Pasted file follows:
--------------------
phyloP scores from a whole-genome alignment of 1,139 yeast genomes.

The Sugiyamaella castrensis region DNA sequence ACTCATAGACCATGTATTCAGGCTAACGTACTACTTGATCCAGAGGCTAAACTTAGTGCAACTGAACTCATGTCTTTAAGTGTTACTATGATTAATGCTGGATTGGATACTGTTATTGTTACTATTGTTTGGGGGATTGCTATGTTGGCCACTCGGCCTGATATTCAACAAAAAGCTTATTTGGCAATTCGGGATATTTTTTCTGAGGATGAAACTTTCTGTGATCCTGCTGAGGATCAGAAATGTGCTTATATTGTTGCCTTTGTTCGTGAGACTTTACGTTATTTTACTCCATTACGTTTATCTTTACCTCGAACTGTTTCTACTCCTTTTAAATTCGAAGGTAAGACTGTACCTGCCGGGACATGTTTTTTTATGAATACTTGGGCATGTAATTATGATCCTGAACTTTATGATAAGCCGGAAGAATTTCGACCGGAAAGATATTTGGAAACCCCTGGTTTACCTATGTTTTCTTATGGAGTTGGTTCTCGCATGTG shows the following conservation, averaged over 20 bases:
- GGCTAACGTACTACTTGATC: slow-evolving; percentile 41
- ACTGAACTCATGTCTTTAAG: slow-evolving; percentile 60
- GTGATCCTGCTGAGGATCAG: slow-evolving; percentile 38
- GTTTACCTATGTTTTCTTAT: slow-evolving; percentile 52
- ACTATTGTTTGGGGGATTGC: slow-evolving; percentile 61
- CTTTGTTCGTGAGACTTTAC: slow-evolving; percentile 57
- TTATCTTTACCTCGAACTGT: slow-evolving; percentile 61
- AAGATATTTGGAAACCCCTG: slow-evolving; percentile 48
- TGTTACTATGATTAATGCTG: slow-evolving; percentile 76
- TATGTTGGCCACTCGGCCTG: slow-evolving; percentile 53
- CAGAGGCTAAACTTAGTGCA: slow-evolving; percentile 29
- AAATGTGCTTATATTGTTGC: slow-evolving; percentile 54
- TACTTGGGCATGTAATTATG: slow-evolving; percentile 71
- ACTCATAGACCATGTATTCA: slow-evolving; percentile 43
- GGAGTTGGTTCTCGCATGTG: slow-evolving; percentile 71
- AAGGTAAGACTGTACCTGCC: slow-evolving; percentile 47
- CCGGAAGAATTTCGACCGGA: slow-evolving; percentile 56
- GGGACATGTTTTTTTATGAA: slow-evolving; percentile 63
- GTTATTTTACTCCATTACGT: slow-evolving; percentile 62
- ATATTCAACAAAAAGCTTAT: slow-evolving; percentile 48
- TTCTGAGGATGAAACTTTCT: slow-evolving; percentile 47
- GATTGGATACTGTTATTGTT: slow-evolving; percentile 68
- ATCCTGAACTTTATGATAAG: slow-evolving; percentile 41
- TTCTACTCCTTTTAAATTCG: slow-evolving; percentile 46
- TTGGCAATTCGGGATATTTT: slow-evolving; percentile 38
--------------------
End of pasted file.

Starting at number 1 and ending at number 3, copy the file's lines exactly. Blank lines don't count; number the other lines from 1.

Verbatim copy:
phyloP scores from a whole-genome alignment of 1,139 yeast genomes.

The Sugiyamaella castrensis region DNA sequence ACTCATAGACCATGTATTCAGGCTAACGTACTACTTGATCCAGAGGCTAAACTTAGTGCAACTGAACTCATGTCTTTAAGTGTTACTATGATTAATGCTGGATTGGATACTGTTATTGTTACTATTGTTTGGGGGATTGCTATGTTGGCCACTCGGCCTGATATTCAACAAAAAGCTTATTTGGCAATTCGGGATATTTTTTCTGAGGATGAAACTTTCTGTGATCCTGCTGAGGATCAGAAATGTGCTTATATTGTTGCCTTTGTTCGTGAGACTTTACGTTATTTTACTCCATTACGTTTATCTTTACCTCGAACTGTTTCTACTCCTTTTAAATTCGAAGGTAAGACTGTACCTGCCGGGACATGTTTTTTTATGAATACTTGGGCATGTAATTATGATCCTGAACTTTATGATAAGCCGGAAGAATTTCGACCGGAAAGATATTTGGAAACCCCTGGTTTACCTATGTTTTCTTATGGAGTTGGTTCTCGCATGTG shows the following conservation, averaged over 20 bases:
- GGCTAACGTACTACTTGATC: slow-evolving; percentile 41